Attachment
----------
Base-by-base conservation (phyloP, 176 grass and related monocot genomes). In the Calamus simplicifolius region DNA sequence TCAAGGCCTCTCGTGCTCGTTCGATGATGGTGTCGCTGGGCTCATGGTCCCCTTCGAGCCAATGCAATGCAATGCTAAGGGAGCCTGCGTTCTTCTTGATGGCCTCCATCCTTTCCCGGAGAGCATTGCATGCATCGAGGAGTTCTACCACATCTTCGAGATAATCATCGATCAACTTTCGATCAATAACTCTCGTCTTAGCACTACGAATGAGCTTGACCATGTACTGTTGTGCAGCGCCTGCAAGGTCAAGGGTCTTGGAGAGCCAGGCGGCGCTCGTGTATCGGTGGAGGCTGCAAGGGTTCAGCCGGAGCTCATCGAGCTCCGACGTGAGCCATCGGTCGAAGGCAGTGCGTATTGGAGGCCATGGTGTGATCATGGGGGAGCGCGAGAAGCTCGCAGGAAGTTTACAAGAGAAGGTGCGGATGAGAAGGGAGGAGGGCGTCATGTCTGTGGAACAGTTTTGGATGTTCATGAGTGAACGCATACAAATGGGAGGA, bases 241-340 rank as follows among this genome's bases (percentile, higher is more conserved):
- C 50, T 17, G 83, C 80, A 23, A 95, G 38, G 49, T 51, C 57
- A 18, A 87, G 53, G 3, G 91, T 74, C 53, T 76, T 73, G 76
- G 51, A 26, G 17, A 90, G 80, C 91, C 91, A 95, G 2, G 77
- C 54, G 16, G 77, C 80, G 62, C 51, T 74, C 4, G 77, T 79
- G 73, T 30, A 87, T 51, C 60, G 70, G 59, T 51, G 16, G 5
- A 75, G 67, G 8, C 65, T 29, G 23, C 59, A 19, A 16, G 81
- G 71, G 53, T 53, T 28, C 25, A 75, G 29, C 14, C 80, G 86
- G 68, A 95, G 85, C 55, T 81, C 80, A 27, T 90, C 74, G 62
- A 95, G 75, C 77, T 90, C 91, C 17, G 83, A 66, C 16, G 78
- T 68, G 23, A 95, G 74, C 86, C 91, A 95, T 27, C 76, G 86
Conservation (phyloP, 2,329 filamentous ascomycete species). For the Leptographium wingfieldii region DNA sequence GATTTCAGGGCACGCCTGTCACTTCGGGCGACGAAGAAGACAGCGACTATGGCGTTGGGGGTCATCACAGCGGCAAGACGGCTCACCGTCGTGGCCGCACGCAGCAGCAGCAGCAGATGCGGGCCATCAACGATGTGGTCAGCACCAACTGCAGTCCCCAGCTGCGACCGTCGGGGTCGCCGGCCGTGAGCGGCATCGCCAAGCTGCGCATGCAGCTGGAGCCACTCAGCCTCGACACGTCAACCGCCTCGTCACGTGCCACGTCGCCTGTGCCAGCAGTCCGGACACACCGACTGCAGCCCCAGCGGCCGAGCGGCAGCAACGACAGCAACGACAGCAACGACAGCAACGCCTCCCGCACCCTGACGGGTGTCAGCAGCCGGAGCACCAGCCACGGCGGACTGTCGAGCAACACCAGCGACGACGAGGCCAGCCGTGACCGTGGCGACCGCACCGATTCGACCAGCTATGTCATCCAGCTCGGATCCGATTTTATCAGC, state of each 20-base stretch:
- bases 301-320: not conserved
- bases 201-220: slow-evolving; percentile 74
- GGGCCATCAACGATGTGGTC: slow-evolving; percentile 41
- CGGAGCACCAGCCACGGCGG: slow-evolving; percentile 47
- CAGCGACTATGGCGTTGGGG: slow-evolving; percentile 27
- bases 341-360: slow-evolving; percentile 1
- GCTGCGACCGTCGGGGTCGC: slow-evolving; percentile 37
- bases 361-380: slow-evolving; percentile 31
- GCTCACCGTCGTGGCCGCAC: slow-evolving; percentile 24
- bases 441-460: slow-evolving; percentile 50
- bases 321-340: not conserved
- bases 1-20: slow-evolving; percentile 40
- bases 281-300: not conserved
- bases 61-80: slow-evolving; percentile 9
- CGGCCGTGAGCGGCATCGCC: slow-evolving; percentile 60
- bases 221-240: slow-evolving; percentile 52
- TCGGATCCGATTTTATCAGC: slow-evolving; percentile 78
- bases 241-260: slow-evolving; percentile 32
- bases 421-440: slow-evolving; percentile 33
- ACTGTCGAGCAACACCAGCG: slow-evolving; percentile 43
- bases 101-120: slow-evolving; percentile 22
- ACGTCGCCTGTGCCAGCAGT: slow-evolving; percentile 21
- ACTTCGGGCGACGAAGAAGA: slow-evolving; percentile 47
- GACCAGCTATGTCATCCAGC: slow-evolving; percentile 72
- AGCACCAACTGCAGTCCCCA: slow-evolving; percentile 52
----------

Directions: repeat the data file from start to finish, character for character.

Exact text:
Base-by-base conservation (phyloP, 176 grass and related monocot genomes). In the Calamus simplicifolius region DNA sequence TCAAGGCCTCTCGTGCTCGTTCGATGATGGTGTCGCTGGGCTCATGGTCCCCTTCGAGCCAATGCAATGCAATGCTAAGGGAGCCTGCGTTCTTCTTGATGGCCTCCATCCTTTCCCGGAGAGCATTGCATGCATCGAGGAGTTCTACCACATCTTCGAGATAATCATCGATCAACTTTCGATCAATAACTCTCGTCTTAGCACTACGAATGAGCTTGACCATGTACTGTTGTGCAGCGCCTGCAAGGTCAAGGGTCTTGGAGAGCCAGGCGGCGCTCGTGTATCGGTGGAGGCTGCAAGGGTTCAGCCGGAGCTCATCGAGCTCCGACGTGAGCCATCGGTCGAAGGCAGTGCGTATTGGAGGCCATGGTGTGATCATGGGGGAGCGCGAGAAGCTCGCAGGAAGTTTACAAGAGAAGGTGCGGATGAGAAGGGAGGAGGGCGTCATGTCTGTGGAACAGTTTTGGATGTTCATGAGTGAACGCATACAAATGGGAGGA, bases 241-340 rank as follows among this genome's bases (percentile, higher is more conserved):
- C 50, T 17, G 83, C 80, A 23, A 95, G 38, G 49, T 51, C 57
- A 18, A 87, G 53, G 3, G 91, T 74, C 53, T 76, T 73, G 76
- G 51, A 26, G 17, A 90, G 80, C 91, C 91, A 95, G 2, G 77
- C 54, G 16, G 77, C 80, G 62, C 51, T 74, C 4, G 77, T 79
- G 73, T 30, A 87, T 51, C 60, G 70, G 59, T 51, G 16, G 5
- A 75, G 67, G 8, C 65, T 29, G 23, C 59, A 19, A 16, G 81
- G 71, G 53, T 53, T 28, C 25, A 75, G 29, C 14, C 80, G 86
- G 68, A 95, G 85, C 55, T 81, C 80, A 27, T 90, C 74, G 62
- A 95, G 75, C 77, T 90, C 91, C 17, G 83, A 66, C 16, G 78
- T 68, G 23, A 95, G 74, C 86, C 91, A 95, T 27, C 76, G 86
Conservation (phyloP, 2,329 filamentous ascomycete species). For the Leptographium wingfieldii region DNA sequence GATTTCAGGGCACGCCTGTCACTTCGGGCGACGAAGAAGACAGCGACTATGGCGTTGGGGGTCATCACAGCGGCAAGACGGCTCACCGTCGTGGCCGCACGCAGCAGCAGCAGCAGATGCGGGCCATCAACGATGTGGTCAGCACCAACTGCAGTCCCCAGCTGCGACCGTCGGGGTCGCCGGCCGTGAGCGGCATCGCCAAGCTGCGCATGCAGCTGGAGCCACTCAGCCTCGACACGTCAACCGCCTCGTCACGTGCCACGTCGCCTGTGCCAGCAGTCCGGACACACCGACTGCAGCCCCAGCGGCCGAGCGGCAGCAACGACAGCAACGACAGCAACGACAGCAACGCCTCCCGCACCCTGACGGGTGTCAGCAGCCGGAGCACCAGCCACGGCGGACTGTCGAGCAACACCAGCGACGACGAGGCCAGCCGTGACCGTGGCGACCGCACCGATTCGACCAGCTATGTCATCCAGCTCGGATCCGATTTTATCAGC, state of each 20-base stretch:
- bases 301-320: not conserved
- bases 201-220: slow-evolving; percentile 74
- GGGCCATCAACGATGTGGTC: slow-evolving; percentile 41
- CGGAGCACCAGCCACGGCGG: slow-evolving; percentile 47
- CAGCGACTATGGCGTTGGGG: slow-evolving; percentile 27
- bases 341-360: slow-evolving; percentile 1
- GCTGCGACCGTCGGGGTCGC: slow-evolving; percentile 37
- bases 361-380: slow-evolving; percentile 31
- GCTCACCGTCGTGGCCGCAC: slow-evolving; percentile 24
- bases 441-460: slow-evolving; percentile 50
- bases 321-340: not conserved
- bases 1-20: slow-evolving; percentile 40
- bases 281-300: not conserved
- bases 61-80: slow-evolving; percentile 9
- CGGCCGTGAGCGGCATCGCC: slow-evolving; percentile 60
- bases 221-240: slow-evolving; percentile 52
- TCGGATCCGATTTTATCAGC: slow-evolving; percentile 78
- bases 241-260: slow-evolving; percentile 32
- bases 421-440: slow-evolving; percentile 33
- ACTGTCGAGCAACACCAGCG: slow-evolving; percentile 43
- bases 101-120: slow-evolving; percentile 22
- ACGTCGCCTGTGCCAGCAGT: slow-evolving; percentile 21
- ACTTCGGGCGACGAAGAAGA: slow-evolving; percentile 47
- GACCAGCTATGTCATCCAGC: slow-evolving; percentile 72
- AGCACCAACTGCAGTCCCCA: slow-evolving; percentile 52